the time, actually leaking personal information about you.  That story is


HERERA:  And here`s a look at what`s watch for tomorrow:

Retail sales, consumer prices and industrial production are just a few of
the economic reports scheduled to be released.

Dow component Cisco (NASDAQ:CSCO) reports its earnings and investors will
be looking to see if it`s big investments in software are starting to pay

And President Trump is meeting with Israeli Prime Minister Benjamin
Netanyahu at the White House.

That`s what to watch for on Wednesday.

MATHISEN:  The airline industry turn its best performance in decades last
year.  According to the Department of Transportation, U.S. airlines
canceled just 1 percent of scheduled flights in 2016, lowest cancellation
rate in 22 years.  The number of complaints about mishandled bags dropped
more than two-and-a-half percent to the lowest level ever recorded, and the
percentage of passengers bumped fell to its lowest mark since 1995.

HERERA:  Toshiba`s troubles are mounting.  The Japanese company said it
plans to write off more than $6 billion.  The embattled technology
conglomerate will withdraw from the business of building nuclear power
plants following its acquisition a decade ago of Westinghouse Electric
Company.  The company`s chairman is also resigning after weeks of
speculation.  Toshiba also said that the estimates released today could
change, quote, “by a wide margin because of uncertainty.”

MATHISEN:  An arrest warrant is out for Samsung second in command.  Jay Y.
Lee is wanted by South Korean prosecutors as part of its investigation into
a graft scandal.  A first attempt to take him into custody was rejected due
to a court order of lack of evidence.

Korea`s biggest company and its heir apparent are at the heart of an
investigation into influence-peddling that`s led to the impeachment of the
president of South Korea.

HERERA:  If you own a smartphone, you likely use apps every day.  But there
are things that you should know.  That app you trust could be leaking
personal information and it might not take an experienced hacker to find

Andrea Day with what you should watch out for before you download.



The global app business tops $140 billion a year, with get this, more than
10 million downloads every hour.  But with each download, according to
experts, comes the risk of your private information leaking out.

your username, your password and your credit card information just by you
hitting a single button.  Anything that they may have put into that tool is

DAY:  Michael Covington is a VP at the mobile security firm Wandera.  Their
recent study uncovered more than 200 mobile apps and websites leaking
personal data.

COVINGTON:  Information security professional was not aware that this many
brands were not protecting that information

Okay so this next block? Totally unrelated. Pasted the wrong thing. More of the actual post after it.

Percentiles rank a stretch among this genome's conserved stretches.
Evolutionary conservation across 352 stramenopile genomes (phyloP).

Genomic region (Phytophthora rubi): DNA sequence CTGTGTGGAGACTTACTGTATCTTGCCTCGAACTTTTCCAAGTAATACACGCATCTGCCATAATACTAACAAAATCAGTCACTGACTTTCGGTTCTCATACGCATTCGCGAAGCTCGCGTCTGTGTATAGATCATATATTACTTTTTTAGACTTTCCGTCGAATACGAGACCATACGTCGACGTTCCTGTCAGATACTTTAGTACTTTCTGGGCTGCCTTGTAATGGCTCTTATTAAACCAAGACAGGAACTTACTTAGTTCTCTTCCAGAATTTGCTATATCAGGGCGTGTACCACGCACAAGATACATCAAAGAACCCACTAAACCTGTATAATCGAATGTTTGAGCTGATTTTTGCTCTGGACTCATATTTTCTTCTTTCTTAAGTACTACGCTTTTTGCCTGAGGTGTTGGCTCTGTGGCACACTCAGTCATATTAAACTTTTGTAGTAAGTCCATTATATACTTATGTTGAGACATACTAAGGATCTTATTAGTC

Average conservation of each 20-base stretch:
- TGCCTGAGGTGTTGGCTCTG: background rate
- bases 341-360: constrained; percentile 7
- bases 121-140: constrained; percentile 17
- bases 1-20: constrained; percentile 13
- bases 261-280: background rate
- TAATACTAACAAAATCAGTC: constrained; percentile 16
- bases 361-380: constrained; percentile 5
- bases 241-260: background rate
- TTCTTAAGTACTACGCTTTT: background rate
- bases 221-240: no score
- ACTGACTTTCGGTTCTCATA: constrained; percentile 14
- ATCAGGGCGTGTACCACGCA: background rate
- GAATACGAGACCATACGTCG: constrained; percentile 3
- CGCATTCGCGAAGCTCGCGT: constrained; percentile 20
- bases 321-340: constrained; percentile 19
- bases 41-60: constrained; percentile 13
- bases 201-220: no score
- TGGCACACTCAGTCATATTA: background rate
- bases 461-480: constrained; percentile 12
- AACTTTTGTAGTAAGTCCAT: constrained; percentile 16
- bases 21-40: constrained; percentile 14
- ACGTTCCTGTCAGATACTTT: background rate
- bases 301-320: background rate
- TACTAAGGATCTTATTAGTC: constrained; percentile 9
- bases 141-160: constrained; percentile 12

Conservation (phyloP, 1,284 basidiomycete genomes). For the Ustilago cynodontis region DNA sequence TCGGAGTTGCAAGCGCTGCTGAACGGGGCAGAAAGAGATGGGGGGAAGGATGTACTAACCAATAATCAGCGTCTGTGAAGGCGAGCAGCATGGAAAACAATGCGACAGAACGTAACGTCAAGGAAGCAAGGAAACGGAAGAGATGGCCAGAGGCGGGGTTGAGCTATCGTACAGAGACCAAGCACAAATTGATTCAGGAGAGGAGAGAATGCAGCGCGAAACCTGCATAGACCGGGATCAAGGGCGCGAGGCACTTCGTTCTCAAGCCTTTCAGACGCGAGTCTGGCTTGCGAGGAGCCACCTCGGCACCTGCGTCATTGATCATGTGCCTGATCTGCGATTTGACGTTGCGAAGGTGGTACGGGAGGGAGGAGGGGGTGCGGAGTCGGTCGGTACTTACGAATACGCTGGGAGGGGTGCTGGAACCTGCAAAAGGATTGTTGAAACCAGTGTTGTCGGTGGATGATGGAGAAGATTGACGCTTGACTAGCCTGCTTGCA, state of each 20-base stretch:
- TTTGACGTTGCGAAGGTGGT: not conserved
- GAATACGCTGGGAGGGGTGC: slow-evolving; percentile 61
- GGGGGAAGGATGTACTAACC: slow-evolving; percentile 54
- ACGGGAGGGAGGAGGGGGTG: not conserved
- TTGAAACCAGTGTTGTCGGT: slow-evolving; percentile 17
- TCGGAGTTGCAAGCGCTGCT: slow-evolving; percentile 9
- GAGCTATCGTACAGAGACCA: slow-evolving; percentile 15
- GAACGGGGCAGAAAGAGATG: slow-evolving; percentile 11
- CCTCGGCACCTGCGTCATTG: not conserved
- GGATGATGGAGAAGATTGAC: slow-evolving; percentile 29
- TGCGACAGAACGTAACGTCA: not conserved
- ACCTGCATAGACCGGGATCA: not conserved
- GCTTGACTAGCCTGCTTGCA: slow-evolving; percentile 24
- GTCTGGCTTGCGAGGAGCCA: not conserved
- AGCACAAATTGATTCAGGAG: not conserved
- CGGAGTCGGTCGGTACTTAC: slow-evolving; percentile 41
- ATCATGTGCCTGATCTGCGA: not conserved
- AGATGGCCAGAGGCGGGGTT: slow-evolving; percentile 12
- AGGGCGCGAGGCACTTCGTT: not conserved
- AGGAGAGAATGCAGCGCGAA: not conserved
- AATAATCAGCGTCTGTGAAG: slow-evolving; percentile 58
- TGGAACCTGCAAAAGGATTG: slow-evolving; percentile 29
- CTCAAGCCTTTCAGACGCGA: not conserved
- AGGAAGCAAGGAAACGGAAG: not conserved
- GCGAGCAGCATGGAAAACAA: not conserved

DAY:  Major brands we won`t mean here but Covington says his group alerted
the app developers.

COVINGTON:  I`ve seen some of the parties usually react by having a new app
or new website out within 24 hours.  And in other cases, they don`t even
pick up the phone.  There`s so much demand for each service provider to
have an app available for their customers that there`s a push to accelerate
their time-to-market.

DAY:  Some of the findings, close to 60 percent of all leaks coming from
news, sports, and shopping apps.  And 80 percent of the top adult sites
were found leaking personal data.

COVINGTON:  But was really surprising was that about eighty-five percent of
the data leaks that we saw actually included a password.  If you think
about the combination of a username and a password, that`s all that you
need is an attacker to get access to everything else that might be in an

DAY:  And he says fake Wi-Fi hotspot for hackers pretend to be a trusted
network are on the rise, making the unsecured info easy to grab.

COVINGTON:  There is no attack required on a mobile device when it is
freely giving away information in an unprotected way.

DAY:  His advice: think twice about the type of info you enter.

COVINGTON:  A company that`s providing a free newsfeed shouldn`t be asking
for credit card information dates of birth and Social Security number.

DAY:  And this other advice is to read the reviews before you blindly trust
any app especially one that`s just landed in the app store.  Don`t be
patient zero.  Give the app sometime too sort the kinks out before you try



HERERA:  It`s kind of a scary.

MATHISEN:  I think I`m way too trusting of all of things.

HERERA:  You are very trusting.

MATHISEN:  I`m a trusting guy.

HERERA:  I`m not.

MATHISEN:  Happy Valentine`s Day, by the way.

HERERA:  That`s right.  And you too.

MATHISEN:  All right.

HERERA:  And to our lovely spouses.


HERERA:  That does it for us tonight.  I`m Sue Herera.  Thanks for joining

MATHISEN:  And thanks for me as well.  I`m Tyler Mathisen.  See you